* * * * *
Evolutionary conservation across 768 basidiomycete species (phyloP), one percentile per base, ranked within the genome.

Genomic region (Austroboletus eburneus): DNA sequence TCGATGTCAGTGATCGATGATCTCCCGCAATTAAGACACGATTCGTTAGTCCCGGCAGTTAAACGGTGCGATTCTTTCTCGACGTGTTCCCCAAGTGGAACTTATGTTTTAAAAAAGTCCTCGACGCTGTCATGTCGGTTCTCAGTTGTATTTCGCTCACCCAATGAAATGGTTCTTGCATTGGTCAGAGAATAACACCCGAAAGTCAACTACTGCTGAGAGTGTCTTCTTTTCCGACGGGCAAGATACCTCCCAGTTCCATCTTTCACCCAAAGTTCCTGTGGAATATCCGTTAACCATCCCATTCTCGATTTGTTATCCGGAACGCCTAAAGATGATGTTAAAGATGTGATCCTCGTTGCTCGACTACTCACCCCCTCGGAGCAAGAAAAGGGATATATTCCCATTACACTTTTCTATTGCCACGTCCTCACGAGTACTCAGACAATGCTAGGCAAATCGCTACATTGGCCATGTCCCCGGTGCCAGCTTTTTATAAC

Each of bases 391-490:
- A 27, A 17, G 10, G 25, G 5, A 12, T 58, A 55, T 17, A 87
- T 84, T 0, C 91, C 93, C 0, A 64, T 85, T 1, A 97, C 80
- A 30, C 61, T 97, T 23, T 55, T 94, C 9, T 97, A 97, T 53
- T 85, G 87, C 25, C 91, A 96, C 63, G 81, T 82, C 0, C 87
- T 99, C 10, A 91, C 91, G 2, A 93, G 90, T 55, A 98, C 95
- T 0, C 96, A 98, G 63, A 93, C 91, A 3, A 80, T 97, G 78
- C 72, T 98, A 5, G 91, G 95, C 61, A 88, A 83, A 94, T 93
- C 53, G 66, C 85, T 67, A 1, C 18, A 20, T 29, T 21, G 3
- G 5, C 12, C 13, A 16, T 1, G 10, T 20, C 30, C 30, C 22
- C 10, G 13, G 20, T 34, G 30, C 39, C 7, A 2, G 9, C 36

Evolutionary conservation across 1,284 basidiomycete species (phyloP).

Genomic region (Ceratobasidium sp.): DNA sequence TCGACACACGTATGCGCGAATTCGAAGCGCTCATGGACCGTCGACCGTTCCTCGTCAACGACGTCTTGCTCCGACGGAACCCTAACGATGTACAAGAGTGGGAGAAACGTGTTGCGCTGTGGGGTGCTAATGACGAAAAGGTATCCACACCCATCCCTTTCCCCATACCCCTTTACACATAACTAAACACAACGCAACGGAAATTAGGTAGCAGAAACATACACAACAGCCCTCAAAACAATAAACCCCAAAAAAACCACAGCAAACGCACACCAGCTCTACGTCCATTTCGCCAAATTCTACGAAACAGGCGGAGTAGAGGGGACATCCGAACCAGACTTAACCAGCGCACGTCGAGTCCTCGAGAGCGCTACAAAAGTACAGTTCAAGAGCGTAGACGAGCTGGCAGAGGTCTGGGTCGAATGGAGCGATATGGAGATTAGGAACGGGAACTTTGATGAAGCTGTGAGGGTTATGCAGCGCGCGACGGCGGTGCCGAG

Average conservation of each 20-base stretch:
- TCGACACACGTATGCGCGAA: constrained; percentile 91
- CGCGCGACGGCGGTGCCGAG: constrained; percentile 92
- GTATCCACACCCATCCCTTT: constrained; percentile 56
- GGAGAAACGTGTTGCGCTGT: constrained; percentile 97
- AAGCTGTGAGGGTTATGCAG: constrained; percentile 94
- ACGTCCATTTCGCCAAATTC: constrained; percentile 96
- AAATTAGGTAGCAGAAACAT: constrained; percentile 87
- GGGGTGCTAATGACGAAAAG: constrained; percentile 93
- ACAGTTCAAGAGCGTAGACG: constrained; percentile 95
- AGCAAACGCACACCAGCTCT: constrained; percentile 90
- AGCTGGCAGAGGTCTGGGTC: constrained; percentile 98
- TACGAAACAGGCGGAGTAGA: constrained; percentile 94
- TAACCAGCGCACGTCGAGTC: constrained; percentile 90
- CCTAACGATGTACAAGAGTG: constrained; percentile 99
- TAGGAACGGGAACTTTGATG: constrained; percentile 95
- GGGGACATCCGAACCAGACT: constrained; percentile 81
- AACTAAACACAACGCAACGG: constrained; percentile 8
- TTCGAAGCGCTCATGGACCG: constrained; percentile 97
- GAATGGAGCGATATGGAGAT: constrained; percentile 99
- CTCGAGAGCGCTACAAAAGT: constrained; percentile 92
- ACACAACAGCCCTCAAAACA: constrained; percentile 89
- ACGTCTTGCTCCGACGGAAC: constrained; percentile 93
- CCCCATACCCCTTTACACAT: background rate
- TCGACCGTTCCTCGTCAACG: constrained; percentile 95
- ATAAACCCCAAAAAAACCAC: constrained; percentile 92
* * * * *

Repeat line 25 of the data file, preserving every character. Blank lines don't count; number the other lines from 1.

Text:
- ACAGTTCAAGAGCGTAGACG: constrained; percentile 95